The Twelve Rooms of the Nile and imagine what might have happened had the two met and formed an unlikely friendship.
That leap of faith is lovingly, deeply imagined through chapters alternating between the perspective of Nightingale and Flaubert. Egypt comes alive in luscious detail seen through both the virginal perspective of Nightingale, who feels constrained by her family's suffocating insistence on propriety but longs to come alive, and the licentious view of the bored Frenchmen Flaubert. They meet and it's a testament to Shomer's strength as a writer that we believe these two very different people would be interested in ever speaking to each other beyond a casual acquaintance.
Some readers may find the moment by moment examination of both lead characters' consciousness and experiences too much but I adored this element of the novel. It's rare to find historical fiction that goes so deeply into the consciousness of the past and makes you understand what it felt like to be a young man or a young woman in the middle of the 19th century, seeing the wonders of Egypt before they had been fully exploited.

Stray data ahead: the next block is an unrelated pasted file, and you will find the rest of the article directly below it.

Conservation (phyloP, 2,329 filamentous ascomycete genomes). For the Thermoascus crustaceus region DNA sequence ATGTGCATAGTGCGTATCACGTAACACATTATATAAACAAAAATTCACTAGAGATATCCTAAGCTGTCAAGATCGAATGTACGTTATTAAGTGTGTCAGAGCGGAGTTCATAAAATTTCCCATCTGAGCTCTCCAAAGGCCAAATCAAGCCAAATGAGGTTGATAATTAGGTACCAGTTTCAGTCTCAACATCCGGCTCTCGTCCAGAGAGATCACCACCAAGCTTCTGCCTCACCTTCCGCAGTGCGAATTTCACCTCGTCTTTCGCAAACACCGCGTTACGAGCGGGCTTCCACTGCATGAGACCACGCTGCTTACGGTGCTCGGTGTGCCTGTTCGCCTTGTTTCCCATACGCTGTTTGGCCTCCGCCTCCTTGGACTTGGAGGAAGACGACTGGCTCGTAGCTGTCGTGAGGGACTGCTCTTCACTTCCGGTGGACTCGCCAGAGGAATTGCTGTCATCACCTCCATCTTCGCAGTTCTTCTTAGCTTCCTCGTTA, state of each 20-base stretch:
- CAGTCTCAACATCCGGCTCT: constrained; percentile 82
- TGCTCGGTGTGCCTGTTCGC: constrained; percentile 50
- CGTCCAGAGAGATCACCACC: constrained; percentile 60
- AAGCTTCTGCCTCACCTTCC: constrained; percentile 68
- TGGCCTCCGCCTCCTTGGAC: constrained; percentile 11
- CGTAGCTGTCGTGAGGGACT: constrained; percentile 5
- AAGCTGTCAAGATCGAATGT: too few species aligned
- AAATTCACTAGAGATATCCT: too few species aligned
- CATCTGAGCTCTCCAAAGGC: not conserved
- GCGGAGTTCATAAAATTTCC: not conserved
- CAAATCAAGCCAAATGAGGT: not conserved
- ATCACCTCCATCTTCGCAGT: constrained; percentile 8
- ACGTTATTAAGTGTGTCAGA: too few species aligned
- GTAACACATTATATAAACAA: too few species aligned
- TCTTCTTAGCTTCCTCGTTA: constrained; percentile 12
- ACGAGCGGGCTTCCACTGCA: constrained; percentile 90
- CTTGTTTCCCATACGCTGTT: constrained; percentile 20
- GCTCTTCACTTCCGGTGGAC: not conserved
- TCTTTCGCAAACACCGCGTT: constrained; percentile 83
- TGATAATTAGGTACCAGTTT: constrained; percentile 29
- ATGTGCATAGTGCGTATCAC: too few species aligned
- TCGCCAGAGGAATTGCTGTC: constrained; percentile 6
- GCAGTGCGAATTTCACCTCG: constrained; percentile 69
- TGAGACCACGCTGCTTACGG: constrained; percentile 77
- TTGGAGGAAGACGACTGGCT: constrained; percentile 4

If you can come to Nile with these expectations, you will not be disappointed. But if you are expecting a novel that builds beyond the basics of two people on a trip talking again and again about their lives, you may want to look elsewhere. After building two believable characters, fully inhabiting their worlds and making their relationship believable, Shomer doesn't seem entirely sure of where to go next. I respected her decision not to take Nightingale and Flaubert's relationship into too-predictable territory but ultimately it all added up to very little.
When the two finally part, I sensed that Flaubert was not affected all that much and that Nightingale - other than recovering from an infatuation - was already on her set path. Perhaps the amateurish handling of a subplot with Nightingale's maid - complete with the requisite abduction by Egyptian brigands - distracted me from her more sensitive points. Readers should also be aware that in her effort to emphasize the differences between Nightingale and her "sacred" calling with Flaubert and his attraction to the "profane," Shomer is quite graphic in her descriptions of the Cairo brothels.
Those interested in beautiful writing and breathtaking descriptions of Egypt will find much to like here. Moreover, it's rare to read a book about people who are just about to make a crucial change in their lives. Most novels examine the actual turning point and I appreciated that difference in perspective. But ultimately, I found myself disappointed and asking how it all added up.